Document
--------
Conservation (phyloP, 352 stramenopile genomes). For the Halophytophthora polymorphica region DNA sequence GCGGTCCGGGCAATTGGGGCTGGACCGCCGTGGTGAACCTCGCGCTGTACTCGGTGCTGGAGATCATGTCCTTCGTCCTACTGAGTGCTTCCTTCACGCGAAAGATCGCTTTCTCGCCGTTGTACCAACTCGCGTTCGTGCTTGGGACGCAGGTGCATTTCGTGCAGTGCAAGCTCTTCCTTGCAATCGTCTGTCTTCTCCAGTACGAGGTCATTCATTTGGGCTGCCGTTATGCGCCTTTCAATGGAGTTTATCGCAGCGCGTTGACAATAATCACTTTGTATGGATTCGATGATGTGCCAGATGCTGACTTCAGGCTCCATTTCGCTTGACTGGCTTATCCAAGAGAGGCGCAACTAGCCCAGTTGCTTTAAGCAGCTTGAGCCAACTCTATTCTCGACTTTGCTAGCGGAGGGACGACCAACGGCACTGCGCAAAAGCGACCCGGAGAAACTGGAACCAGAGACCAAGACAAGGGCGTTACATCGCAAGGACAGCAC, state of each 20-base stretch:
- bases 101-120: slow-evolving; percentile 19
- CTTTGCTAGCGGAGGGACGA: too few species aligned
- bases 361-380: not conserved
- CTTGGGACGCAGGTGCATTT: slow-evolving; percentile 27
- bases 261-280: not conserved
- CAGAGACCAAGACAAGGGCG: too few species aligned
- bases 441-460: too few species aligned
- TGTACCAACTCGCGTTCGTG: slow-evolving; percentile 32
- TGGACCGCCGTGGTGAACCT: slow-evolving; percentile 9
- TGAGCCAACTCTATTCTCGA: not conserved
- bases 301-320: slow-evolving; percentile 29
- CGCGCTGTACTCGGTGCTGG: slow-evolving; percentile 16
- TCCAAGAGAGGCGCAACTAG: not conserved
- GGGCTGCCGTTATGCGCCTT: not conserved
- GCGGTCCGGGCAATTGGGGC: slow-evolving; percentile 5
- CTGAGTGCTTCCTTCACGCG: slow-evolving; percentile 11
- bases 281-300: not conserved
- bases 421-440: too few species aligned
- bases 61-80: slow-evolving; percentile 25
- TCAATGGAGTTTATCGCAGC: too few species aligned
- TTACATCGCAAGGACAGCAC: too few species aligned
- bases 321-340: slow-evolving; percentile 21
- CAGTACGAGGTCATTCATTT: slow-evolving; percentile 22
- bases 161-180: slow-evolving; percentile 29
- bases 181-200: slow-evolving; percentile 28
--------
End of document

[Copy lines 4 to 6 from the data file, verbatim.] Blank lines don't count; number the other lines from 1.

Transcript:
- bases 361-380: not conserved
- CTTGGGACGCAGGTGCATTT: slow-evolving; percentile 27
- bases 261-280: not conserved